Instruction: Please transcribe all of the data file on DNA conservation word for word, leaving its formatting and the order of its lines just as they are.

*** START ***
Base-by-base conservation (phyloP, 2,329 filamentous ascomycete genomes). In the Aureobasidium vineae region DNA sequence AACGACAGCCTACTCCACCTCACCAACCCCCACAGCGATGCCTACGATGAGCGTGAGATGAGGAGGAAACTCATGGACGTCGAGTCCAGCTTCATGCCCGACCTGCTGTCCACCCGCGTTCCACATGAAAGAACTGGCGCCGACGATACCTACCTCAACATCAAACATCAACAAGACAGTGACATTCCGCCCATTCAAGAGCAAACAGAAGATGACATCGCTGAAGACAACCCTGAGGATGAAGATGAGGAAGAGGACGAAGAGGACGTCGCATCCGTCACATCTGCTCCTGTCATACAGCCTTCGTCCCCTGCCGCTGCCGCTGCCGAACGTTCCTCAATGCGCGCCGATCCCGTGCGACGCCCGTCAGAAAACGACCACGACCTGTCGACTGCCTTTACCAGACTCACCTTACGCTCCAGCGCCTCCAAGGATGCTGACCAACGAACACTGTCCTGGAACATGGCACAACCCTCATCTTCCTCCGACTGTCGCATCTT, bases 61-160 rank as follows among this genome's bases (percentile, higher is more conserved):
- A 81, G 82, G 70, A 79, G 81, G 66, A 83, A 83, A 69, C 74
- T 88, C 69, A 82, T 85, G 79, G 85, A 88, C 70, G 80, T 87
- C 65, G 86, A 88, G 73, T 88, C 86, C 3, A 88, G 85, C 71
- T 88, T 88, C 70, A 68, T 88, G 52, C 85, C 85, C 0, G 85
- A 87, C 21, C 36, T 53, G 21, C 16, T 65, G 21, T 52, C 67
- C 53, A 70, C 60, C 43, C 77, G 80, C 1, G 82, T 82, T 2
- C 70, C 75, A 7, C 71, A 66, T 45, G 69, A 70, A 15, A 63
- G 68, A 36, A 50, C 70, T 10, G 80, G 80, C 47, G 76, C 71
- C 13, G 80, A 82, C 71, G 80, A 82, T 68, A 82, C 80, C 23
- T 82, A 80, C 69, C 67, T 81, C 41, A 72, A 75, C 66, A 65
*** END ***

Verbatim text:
Base-by-base conservation (phyloP, 2,329 filamentous ascomycete genomes). In the Aureobasidium vineae region DNA sequence AACGACAGCCTACTCCACCTCACCAACCCCCACAGCGATGCCTACGATGAGCGTGAGATGAGGAGGAAACTCATGGACGTCGAGTCCAGCTTCATGCCCGACCTGCTGTCCACCCGCGTTCCACATGAAAGAACTGGCGCCGACGATACCTACCTCAACATCAAACATCAACAAGACAGTGACATTCCGCCCATTCAAGAGCAAACAGAAGATGACATCGCTGAAGACAACCCTGAGGATGAAGATGAGGAAGAGGACGAAGAGGACGTCGCATCCGTCACATCTGCTCCTGTCATACAGCCTTCGTCCCCTGCCGCTGCCGCTGCCGAACGTTCCTCAATGCGCGCCGATCCCGTGCGACGCCCGTCAGAAAACGACCACGACCTGTCGACTGCCTTTACCAGACTCACCTTACGCTCCAGCGCCTCCAAGGATGCTGACCAACGAACACTGTCCTGGAACATGGCACAACCCTCATCTTCCTCCGACTGTCGCATCTT, bases 61-160 rank as follows among this genome's bases (percentile, higher is more conserved):
- A 81, G 82, G 70, A 79, G 81, G 66, A 83, A 83, A 69, C 74
- T 88, C 69, A 82, T 85, G 79, G 85, A 88, C 70, G 80, T 87
- C 65, G 86, A 88, G 73, T 88, C 86, C 3, A 88, G 85, C 71
- T 88, T 88, C 70, A 68, T 88, G 52, C 85, C 85, C 0, G 85
- A 87, C 21, C 36, T 53, G 21, C 16, T 65, G 21, T 52, C 67
- C 53, A 70, C 60, C 43, C 77, G 80, C 1, G 82, T 82, T 2
- C 70, C 75, A 7, C 71, A 66, T 45, G 69, A 70, A 15, A 63
- G 68, A 36, A 50, C 70, T 10, G 80, G 80, C 47, G 76, C 71
- C 13, G 80, A 82, C 71, G 80, A 82, T 68, A 82, C 80, C 23
- T 82, A 80, C 69, C 67, T 81, C 41, A 72, A 75, C 66, A 65